Substantial progress has been made in the past decades in computer vision, in particular as a result of the application of machine learning methods. Despite these developments, computer vision remains primitive as compared to human vision. It still cannot consistently and robustly solve some problems that human can solve with ease such as recognizing a person from different orientations and under different illuminations, segmenting an object (e.g dog) from an image with cluttered back- ground, and recognizing human activities from low resolution video. One factor that contributes to the glaring gap between human vision and machine vision is human brain’s ability to encode prior knowledge, to update the knowledge incrementally over one’s life, and its ability to integrate the prior knowledge with visual measurements for robust visual understanding and inference. The machine learning methods, in contrast, are mostly data-driven. While the transition away from hand-crafted, subjective, and unscalable AI models and towards automatic data-driven methods has opened many welcome advantages for computer vision, the data-driven learning methods do not generalize well beyond the data used to train the algorithms, and they become very brittle when the training data is inadequate.
Parallel to data, there is usually prior knowledge in many domains that governs the target object, its context, and the computer vision tasks. These knowledge may manifest themselves in different ways. Some are qualitative statements on the properties of the target or its context, while other knowledge may appear in the form of rigorous theories and principles that govern the properties of the targets and underpin the computer vision tasks. The existing machine learning methods, unfortunately, can- not effectively exploit the prior knowledge since they are inherently data-based and they do not have a mechanism to effectively capture and encode the prior knowledge.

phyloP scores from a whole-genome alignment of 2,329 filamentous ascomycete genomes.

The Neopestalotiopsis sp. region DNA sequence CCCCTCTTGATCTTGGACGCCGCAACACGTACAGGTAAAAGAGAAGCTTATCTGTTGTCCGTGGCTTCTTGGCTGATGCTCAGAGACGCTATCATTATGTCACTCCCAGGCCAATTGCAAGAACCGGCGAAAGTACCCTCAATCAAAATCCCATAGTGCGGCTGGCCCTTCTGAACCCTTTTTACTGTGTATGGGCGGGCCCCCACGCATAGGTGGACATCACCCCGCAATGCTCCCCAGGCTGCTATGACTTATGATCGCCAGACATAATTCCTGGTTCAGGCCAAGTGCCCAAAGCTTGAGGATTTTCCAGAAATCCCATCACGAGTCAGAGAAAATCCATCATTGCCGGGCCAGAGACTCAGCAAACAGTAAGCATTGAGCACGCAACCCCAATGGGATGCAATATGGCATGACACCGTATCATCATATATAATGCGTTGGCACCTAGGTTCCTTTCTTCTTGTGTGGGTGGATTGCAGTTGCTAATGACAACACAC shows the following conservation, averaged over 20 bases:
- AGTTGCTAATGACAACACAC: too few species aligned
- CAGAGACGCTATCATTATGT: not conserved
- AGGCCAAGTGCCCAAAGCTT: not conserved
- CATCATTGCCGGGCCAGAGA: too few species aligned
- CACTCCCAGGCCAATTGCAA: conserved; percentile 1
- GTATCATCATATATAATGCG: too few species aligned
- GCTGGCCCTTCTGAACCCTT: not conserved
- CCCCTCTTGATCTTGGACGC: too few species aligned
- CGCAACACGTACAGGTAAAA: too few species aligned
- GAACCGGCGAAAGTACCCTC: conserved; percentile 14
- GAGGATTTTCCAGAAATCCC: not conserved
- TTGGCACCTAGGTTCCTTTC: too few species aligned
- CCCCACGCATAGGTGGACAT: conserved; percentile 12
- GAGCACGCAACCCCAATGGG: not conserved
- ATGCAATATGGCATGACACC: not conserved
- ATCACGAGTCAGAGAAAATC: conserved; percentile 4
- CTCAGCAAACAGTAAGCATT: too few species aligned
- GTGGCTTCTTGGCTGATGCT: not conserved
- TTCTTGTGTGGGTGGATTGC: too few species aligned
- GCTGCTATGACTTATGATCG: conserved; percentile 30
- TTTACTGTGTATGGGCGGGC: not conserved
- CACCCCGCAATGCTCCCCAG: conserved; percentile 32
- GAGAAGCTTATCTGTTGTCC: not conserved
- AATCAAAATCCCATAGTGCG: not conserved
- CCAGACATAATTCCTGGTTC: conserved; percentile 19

To address this problem, in this work, we advocate that the long-term success of computer vision requires a union of prior knowledge and the data, and that the prior knowledge encoding is crucial for the development of robust and generalizable computer vision algorithms. To this goal, we propose a Knowledge-Augmented Visual Learning (KAVL) approach which emulates human’s ability in encoding related knowledge and in combining the encoded knowledge with visual measurement to achieve robust and generalizable visual understanding. Through the framework, the prior knowledge from various sources are systematically exploited, captured, and are principally integrated, along with the image data, into different stages.
Xiaoyang Wang, Qiang Ji, "Incorporating Contextual Knowledge to Dynamic Bayesian Networks for Event Recognition", in Proceedings of the 21st International Conference on Pattern Recognition (ICPR), pp. 3378-3381, 2012, (Oral Presentation). [Piero Zamperoni Best Student Paper Award]
Xiaoyang Wang, Qiang Ji, "A Novel Probabilistic Approach Utilizing Clip Attributes as Hidden Knowledge for Event Recognition", in Proceedings of the 21st International Conference on Pattern Recognition (ICPR), pp. 3382-3385, 2012, (Oral Presentation).
Ziheng Wang, Yongqiang Li, Shangfei Wang, and Qiang Ji, Capturing Global Semantic Relationships for Facial Action Unit Recognition, International Conference on Computer Vision (ICCV), 2013.
Ziheng Wang, Shangfei Wang, and Qiang Ji, Capturing Complex Spatio-Temporal Relations among Facial Muscles for Facial Expression Recognition, IEEE Conference on Computer Vision and Pattern Recognition (CVPR), 2013.